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British Railways The First 25 Years Volume 7: London Western Region

cover illustration
British Railways The First 25 Years Volume 7: London Western Region


J. Allan and A. Murray

208 pages. 275x215mm. Printed on gloss art paper, casebound with printed board covers.

ISBN13 : 9781911038320

£22.50


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This is the seventh in a series of books, depicting the first 25 years of British Railways with many previously unpublished photographs. Unlike the previous central London volume in this series, which covered the complex multi-termini Southern Region lines, the Western Region featured only one terminus, Paddington, served by one large motive power depot. At nationalisation in 1948, the newly-formed Region took over responsibility for the West London line, which was an important artery for freight traffic between the four Regions of British Railways. Starting at Paddington, we follow the main line to the west out as far as Langley, visiting the servicing point at Ranelagh Bridge outside Paddington, the principal motive power depot at Old Oak Common, and the secondary depot at Southall. We then travel down the three short branches from the main line, to Greenford, Staines West and Uxbridge Vine Street. Our West London line journey begins at Clapham Junction, crosses the Thames at Chelsea and then we study the passenger and freight traffic passing through Kensington Olympia, worked in the late 1960s by more than ten different modern traction classes. There is a postscript in the form of the last regular steam workings in London, provided by ex-GWR pannier tanks, albeit wearing London Transport’s maroon livery. Nationalisation in 1948 appeared to have little effect on the Western, and only in the late 1960s did change become apparent as the first diesel-electrics began to appear at Paddington. The 1968 Traction Plan sounded the deathknell for the hydraulics, although some of them would last for almost another decade. The ‘Warships’ and ‘Westerns’ were replaced by the ubiquitous Brush Type ‘4’, and the North British Type ‘2’s and ‘Hymeks’ were ousted by Brush Type ‘2’s transferred from the Eastern Region. The mix of pictures in this book illustrates, we hope, the unique character of the ‘Western’ in London, with a good balance between steam and diesel traction, and with a few gas turbines added in for good measure.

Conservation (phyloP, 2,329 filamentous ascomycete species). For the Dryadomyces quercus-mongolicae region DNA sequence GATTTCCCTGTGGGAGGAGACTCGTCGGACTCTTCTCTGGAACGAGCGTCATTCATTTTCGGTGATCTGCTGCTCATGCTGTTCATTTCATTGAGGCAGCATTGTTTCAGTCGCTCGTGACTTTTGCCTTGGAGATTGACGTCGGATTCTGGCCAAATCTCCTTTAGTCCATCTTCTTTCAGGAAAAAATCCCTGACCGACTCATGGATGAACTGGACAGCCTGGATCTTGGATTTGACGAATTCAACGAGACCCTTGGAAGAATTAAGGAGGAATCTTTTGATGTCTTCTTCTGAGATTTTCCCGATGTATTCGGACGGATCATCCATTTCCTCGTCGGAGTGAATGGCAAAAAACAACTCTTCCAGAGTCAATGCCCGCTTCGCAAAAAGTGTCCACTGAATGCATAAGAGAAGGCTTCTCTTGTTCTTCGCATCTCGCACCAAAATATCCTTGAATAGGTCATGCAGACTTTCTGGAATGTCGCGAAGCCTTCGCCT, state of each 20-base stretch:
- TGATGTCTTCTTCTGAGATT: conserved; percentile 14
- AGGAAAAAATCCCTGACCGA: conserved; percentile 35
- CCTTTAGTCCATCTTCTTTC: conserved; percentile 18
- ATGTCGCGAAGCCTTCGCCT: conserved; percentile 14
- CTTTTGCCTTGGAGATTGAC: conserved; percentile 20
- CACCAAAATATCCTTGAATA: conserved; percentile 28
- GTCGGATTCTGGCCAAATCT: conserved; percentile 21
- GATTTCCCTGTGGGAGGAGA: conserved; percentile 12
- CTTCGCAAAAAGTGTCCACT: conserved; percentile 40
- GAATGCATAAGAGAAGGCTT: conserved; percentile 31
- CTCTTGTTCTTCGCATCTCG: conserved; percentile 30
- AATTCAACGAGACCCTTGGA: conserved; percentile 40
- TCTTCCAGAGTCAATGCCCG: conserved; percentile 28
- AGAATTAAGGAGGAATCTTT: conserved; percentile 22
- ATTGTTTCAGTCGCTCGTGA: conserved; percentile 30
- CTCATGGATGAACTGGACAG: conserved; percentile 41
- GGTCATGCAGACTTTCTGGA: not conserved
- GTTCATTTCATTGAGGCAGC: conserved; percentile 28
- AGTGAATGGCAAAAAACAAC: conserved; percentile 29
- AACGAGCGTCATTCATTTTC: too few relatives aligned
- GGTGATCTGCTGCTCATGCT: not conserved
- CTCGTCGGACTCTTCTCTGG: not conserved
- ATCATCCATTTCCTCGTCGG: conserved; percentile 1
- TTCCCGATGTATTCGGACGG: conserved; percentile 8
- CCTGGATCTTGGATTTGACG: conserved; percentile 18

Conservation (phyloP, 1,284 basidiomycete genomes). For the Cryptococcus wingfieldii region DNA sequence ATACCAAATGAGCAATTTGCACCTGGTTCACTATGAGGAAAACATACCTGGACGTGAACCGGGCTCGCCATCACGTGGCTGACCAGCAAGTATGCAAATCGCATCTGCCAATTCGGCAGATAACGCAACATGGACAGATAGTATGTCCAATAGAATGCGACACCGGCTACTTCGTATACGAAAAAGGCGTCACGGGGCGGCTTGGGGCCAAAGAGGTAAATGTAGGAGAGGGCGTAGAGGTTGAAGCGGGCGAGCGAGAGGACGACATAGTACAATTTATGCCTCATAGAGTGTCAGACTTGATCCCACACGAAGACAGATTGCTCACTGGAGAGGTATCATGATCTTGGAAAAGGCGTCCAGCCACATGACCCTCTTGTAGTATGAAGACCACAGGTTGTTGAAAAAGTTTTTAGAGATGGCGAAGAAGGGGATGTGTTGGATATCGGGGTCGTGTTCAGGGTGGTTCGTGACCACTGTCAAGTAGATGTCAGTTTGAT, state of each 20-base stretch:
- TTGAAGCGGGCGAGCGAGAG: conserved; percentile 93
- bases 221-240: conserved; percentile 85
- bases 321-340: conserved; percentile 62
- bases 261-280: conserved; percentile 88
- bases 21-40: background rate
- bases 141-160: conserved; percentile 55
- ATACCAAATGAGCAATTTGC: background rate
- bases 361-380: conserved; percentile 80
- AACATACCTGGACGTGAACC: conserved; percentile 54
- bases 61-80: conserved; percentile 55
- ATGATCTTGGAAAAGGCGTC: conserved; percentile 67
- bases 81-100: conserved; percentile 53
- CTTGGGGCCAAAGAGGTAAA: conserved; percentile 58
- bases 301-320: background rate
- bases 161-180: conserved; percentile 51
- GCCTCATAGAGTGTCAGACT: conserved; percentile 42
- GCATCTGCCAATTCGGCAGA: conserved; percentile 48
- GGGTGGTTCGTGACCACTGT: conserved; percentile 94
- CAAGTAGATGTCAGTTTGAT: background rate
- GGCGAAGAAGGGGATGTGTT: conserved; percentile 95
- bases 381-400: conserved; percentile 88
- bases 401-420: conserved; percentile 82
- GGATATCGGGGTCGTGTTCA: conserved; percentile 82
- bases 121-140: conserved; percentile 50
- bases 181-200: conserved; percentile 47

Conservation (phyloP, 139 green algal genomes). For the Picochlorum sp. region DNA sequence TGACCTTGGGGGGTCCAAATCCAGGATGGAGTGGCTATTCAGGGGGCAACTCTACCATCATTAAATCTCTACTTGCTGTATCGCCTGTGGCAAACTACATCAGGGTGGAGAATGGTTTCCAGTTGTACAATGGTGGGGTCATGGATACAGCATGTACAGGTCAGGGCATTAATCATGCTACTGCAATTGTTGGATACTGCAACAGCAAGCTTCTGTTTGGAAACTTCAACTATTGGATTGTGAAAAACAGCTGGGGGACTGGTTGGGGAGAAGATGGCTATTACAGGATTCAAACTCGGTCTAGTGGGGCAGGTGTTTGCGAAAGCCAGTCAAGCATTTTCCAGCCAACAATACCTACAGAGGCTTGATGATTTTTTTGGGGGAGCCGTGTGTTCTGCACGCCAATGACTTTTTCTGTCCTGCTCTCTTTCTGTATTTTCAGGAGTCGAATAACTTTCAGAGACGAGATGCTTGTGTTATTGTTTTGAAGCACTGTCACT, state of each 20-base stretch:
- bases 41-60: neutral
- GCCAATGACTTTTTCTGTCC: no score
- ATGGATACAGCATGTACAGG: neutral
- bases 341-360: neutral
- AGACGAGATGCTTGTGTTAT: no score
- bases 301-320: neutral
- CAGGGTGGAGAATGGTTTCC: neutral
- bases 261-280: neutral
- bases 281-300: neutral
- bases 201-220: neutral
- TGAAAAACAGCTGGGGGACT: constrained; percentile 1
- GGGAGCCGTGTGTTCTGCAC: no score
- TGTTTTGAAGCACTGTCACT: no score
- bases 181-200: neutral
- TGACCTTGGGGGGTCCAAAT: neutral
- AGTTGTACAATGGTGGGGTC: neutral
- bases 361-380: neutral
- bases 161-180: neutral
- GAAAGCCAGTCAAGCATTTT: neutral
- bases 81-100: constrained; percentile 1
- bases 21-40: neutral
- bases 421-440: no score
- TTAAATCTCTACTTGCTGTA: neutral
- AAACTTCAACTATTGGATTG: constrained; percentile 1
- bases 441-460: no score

British Railways The First 25 Years Volume 7: London Western Region - Sample Images

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The appearance of the ‘Warships’ owed much to their German ‘V200’ cousins, albeit with a small amount of re-styling as the body shape was reduced to fit within the British loading gauge. No. D853 Thruster waits at Platform 1 with the 12.5pm Paddington-Kingswear ‘Torbay Express’ on 1st May 1962. This was a regular ‘Warship’ turn for a number of years and the class was common on the branch down to Paignton and Kingswear. No. D853 is still in its original all-over green and it was not until mid- 1964 that Thruster finally received a yellow warning panel. It skipped the subsequent maroon livery phase and went straight into corporate blue in 1967.
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‘14xx’ No. 1426 holds up the cycle traffic at Colnbrook on the West Drayton-Staines West branch in the mid-1950s. Built as No. 4826 in November 1933 and renumbered to 1426 in November 1946, it arrived at Southall from Croes Newydd in November 1951. It stayed until September 1958 when it was transferred to Gloucester Horton Road following a Heavy Repair at the Barry Factory, shortly before the works was turned over to the repair of steel wagons.